Easy Ways to Track your Credits
Posted on under Getting Started in Digital Scrapbooking, TUTORIALS
If you’ve been following the blog lately, then you know how to save your layouts for the web, and how to upload a layout and properly link your credits in an online gallery. Now we’re ready to talk about how to keep track of those credits. (Remember that “credits” are simply a list of what products you used on a particular layout.)
It’s important to give credit where credit is due when you are posting a page created with someone else’s designs online. But, unless you are strictly a single kit scrapper, it can get confusing to remember which stitch came from which kit, and whether that frame belongs to Designer A or Designer B.
Methods of tracking your credits vary from scrapper to scrapper. You might prefer the ease of keeping a notepad by your computer, and jotting down what you use. This method can be a bit time-consuming, though, and frustrating if that notepad walks off (or is carried off in little hands, as is likely to happen in my house!). Plus, as digital scrappers, we often lean towards the more technological solutions, and I have a few options to share with you.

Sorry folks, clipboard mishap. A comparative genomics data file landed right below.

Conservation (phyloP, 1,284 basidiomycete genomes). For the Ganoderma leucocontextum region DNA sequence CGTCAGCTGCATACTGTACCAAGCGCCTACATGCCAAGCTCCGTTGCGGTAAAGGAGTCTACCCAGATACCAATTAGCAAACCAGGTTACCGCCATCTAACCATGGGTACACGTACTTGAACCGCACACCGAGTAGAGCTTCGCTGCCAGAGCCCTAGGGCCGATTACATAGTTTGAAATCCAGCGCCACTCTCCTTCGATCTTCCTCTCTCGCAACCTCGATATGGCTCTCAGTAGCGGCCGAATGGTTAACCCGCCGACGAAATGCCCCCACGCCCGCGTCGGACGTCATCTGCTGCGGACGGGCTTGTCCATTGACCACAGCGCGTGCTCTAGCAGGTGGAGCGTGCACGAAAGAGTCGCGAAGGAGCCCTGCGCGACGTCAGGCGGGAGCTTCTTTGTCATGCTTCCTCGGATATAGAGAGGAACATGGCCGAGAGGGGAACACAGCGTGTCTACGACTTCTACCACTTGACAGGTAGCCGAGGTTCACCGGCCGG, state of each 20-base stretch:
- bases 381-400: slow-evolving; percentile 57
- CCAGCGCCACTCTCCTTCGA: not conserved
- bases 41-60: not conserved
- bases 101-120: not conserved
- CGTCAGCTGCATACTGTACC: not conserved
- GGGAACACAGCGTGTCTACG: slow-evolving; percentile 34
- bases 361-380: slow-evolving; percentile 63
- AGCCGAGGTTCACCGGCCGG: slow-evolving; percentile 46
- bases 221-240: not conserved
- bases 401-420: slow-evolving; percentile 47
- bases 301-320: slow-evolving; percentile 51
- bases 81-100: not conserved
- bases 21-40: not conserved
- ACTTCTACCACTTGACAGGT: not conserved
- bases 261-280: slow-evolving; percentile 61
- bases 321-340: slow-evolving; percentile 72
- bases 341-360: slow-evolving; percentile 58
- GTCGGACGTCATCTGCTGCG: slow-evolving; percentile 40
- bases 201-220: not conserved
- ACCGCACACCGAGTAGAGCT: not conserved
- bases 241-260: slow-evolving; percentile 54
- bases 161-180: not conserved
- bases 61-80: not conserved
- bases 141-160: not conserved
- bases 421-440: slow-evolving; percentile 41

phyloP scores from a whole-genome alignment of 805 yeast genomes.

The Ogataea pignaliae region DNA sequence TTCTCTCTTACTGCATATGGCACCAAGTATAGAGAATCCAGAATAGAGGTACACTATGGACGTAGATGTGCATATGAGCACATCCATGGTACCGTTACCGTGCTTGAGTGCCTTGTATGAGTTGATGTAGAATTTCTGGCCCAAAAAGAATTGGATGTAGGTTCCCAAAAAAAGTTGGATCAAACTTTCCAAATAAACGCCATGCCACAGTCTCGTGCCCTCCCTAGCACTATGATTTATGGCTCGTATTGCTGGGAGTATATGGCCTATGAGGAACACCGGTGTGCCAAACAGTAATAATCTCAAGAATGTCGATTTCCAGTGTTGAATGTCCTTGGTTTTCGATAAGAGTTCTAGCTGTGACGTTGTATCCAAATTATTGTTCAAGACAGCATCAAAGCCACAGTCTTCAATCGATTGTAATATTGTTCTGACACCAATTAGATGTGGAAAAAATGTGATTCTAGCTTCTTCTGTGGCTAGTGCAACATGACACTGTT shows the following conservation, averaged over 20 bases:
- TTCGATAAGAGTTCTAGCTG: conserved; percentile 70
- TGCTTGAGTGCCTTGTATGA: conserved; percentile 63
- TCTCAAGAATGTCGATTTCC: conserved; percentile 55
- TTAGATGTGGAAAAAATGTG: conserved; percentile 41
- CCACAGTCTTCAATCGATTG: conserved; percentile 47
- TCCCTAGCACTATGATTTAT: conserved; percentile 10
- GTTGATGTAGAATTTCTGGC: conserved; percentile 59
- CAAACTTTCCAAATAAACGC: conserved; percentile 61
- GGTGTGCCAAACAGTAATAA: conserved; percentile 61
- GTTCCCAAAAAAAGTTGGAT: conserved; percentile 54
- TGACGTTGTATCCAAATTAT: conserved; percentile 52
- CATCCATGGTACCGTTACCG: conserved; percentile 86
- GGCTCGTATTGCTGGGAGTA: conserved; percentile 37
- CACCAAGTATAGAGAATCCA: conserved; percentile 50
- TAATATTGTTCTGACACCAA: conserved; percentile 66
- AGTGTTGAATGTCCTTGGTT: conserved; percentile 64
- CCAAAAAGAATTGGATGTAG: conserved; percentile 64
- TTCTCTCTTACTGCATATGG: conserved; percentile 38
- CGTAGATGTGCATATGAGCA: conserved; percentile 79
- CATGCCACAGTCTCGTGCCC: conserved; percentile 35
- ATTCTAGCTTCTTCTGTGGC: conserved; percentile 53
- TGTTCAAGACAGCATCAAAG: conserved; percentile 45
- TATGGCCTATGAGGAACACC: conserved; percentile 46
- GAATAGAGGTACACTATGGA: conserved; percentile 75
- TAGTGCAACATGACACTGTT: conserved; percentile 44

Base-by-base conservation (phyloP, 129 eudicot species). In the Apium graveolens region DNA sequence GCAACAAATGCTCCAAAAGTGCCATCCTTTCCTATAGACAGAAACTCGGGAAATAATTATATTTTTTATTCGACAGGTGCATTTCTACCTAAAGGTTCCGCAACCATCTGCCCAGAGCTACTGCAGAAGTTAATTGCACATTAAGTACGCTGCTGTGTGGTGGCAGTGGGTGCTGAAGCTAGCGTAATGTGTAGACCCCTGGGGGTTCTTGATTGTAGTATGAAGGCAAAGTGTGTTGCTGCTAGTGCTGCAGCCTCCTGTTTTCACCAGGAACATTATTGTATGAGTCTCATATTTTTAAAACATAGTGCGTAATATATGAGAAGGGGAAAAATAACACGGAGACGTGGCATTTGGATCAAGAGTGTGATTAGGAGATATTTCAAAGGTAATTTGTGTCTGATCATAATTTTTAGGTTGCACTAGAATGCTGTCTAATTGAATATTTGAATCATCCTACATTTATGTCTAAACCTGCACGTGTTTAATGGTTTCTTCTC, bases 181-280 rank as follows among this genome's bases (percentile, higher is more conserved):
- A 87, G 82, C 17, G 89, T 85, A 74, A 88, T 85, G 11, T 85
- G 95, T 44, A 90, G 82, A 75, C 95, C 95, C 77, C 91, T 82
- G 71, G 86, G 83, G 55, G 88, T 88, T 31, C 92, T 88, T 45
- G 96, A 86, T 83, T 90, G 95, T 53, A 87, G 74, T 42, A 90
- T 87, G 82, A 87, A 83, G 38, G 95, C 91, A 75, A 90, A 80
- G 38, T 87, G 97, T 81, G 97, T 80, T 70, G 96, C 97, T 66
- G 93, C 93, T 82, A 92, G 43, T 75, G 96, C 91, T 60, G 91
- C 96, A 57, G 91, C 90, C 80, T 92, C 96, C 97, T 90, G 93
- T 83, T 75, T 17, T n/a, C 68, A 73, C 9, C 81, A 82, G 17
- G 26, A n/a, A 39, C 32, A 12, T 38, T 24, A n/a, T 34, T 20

Easy Ways to Track Your Digital Scrapbooking Product Credits
Example of a Layout with Credits:
Method 1: The Notepad
the Paper Notepad
This one is pretty self-explanatory. Keep a physical notepad by your computer, and write down every product you use. When it’s time to post your layout, you’ll need to type the credits into the description field, and add your links at that point if needed.
the Digital Notepad
You can also use a digital “notepad,” such as Evernote or your operating system’s built-in Notepad. I like to use a little Windows 7 program called Sticky Notes to type up my list of credits, and then I can copy and paste from there.
Photoshop’s “File Info”
Perhaps the best “notepad method” is to use the File Info feature built right into Photoshop. Whatever information you type into the File Info will be saved to the file’s metadata, which means it will always stay with the file, eliminating the need for an additional bit of (real or digital) paper. You can access this handy feature by going to File > File Info. Type your credit list into the Description field.
Although this method appeals to my simplicity-loving side, copying all the links, typing up the BB Code, and formatting everything correctly steals away valuable scrapping time. Keep reading to learn about two other, time-saving methods I tried out for tracking credits!